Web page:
Empathy. Walking in the Shoes of Others

In the article, ‘How to Help Teenagers Develop Empathy’ the authors direct some pertinent questions to parents:

  • Ever feel like your teenager has little or no compassion for others?
  • Do they find it hard to see things from another person’s point of view?
  • Do you struggle to get your adolescent son or daughter to engage in activities that don’t directly benefit them in some way?

Depending on how you answer these questions it is widely accepted that some teens have an ‘empathy deficit.’ While this can make a teen seem selfish or self-centred, it’s important to note that this ‘empathy gap’ is influenced by many factors, including how the adolescent brain develops during this period.

Research shows that an adolescent ’s brain works differently to an adult’s brain. Teens use different parts of the brain to identify emotions, which can lead to difficulties interpreting body language, facial expression and tone of voice.

Types of empathy:

  • ‘Affective empathy’ is the term used to describe the sensations and emotions we feel in response to another person’s emotions. This may include mirroring what the person is feeling or providing a sympathetic response. For girls, affective empathy tends to remain at a high, steady level throughout adolescence. For boys, studies suggest a temporary decline in affective empathy between the ages of 13 and 16, possibly due to a surge of testosterone in early puberty. 
  • ‘Cognitive empathy’ development in teens is the ability to consider situations from another person’s point of view. For girls, cognitive empathy begins rising from the age of 13, while for boys, cognitive empathy has a more delayed start at 15.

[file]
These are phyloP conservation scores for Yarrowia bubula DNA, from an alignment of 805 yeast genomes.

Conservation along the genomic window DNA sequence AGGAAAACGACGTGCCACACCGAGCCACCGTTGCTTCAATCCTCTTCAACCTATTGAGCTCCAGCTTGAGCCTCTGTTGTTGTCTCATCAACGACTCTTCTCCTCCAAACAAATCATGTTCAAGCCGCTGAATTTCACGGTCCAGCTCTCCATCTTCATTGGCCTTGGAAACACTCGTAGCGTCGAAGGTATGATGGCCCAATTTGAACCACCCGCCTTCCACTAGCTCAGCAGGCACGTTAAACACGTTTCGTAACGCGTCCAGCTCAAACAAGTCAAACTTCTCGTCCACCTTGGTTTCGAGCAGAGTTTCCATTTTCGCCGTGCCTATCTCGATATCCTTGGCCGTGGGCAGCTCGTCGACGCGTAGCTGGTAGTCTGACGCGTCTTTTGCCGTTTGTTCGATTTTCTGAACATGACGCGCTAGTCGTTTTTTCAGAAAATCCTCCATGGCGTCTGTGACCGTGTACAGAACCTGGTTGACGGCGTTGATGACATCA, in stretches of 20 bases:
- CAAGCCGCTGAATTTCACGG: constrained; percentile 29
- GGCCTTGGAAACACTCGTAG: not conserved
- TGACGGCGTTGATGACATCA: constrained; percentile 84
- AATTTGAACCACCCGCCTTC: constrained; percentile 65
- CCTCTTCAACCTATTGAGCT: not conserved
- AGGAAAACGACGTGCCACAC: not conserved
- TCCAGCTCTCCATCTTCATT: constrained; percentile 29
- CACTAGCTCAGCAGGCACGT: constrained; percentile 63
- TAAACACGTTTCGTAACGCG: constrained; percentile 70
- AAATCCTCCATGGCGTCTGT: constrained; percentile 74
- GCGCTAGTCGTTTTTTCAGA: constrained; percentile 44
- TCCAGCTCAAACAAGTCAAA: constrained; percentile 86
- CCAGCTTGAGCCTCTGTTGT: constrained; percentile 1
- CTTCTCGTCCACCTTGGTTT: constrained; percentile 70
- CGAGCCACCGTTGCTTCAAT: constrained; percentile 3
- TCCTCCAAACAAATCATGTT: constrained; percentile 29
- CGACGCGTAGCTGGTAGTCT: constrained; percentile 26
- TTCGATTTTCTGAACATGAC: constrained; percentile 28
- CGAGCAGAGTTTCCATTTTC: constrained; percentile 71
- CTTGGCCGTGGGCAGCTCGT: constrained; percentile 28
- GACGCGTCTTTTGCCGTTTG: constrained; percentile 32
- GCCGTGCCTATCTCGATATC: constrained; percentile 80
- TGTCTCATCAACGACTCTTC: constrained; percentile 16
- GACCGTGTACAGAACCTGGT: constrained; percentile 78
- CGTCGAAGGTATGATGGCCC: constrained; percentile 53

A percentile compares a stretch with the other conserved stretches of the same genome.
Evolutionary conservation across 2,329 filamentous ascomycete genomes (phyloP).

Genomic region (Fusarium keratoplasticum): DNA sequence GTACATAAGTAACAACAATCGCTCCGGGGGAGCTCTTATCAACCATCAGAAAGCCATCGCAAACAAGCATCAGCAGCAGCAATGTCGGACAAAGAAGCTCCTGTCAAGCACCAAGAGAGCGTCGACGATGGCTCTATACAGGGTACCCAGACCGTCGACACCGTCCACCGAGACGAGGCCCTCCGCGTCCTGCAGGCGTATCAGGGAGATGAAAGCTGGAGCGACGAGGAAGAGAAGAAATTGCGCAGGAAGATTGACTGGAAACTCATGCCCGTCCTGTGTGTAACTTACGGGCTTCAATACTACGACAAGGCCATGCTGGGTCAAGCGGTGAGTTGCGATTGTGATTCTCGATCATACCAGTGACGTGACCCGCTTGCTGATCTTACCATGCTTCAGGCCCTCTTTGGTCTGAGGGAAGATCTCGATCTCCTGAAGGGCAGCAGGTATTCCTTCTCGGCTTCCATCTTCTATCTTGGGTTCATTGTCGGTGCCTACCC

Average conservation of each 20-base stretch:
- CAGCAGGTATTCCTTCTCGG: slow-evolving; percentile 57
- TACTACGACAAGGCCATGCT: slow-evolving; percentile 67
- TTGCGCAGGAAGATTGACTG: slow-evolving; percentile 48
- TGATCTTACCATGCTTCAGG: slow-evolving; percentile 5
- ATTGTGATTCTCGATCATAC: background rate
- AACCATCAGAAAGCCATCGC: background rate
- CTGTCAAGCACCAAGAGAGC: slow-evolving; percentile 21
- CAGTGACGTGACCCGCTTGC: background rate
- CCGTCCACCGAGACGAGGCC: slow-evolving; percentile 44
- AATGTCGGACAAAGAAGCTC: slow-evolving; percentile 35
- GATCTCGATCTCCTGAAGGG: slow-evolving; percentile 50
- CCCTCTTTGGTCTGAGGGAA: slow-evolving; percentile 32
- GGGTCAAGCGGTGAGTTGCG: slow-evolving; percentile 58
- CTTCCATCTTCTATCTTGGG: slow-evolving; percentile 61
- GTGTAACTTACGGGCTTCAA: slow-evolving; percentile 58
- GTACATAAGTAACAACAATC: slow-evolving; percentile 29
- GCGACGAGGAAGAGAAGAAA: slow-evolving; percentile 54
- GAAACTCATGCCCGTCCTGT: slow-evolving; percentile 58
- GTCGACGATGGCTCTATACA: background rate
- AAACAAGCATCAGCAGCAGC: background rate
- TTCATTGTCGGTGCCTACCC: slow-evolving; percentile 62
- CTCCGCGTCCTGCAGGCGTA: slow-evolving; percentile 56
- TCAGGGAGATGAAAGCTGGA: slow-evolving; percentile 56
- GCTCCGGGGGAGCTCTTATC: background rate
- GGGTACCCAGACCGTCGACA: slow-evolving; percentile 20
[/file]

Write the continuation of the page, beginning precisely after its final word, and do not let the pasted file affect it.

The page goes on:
In her article Seven Ways to Foster Empathy in Kids Suttie identifies the ‘selfie’ as the ubiquitous symbol of narcissism – a significant factor in young people thinking they are the centre of the universe ‘reflecting a decreased focus on others and a lack of empathy.’

This lack of empathy has also been linked to cyberbullying. Often teens will bully, intentionally or unintentionally, because they have trouble understanding the impact of their actions on others’ welfare or relating emotionally to the victim. This makes it especially important that they learn to empathise with peers who are ‘different’ to them.

As empathy is learned and can be nurtured Common Sense Media has recommended movies for young children through to teens that inspire empathy. ‘These movies help kids learn the value of putting themselves in someone else’s shoes to understand the feelings and the perspective of others. These are excellent examples of empathy because they show how the character strength is intrinsic to the story or is repeated several times in the actions of a lead character, and empathy “wins” over character flaws such as focusing only on one’s own needs’.

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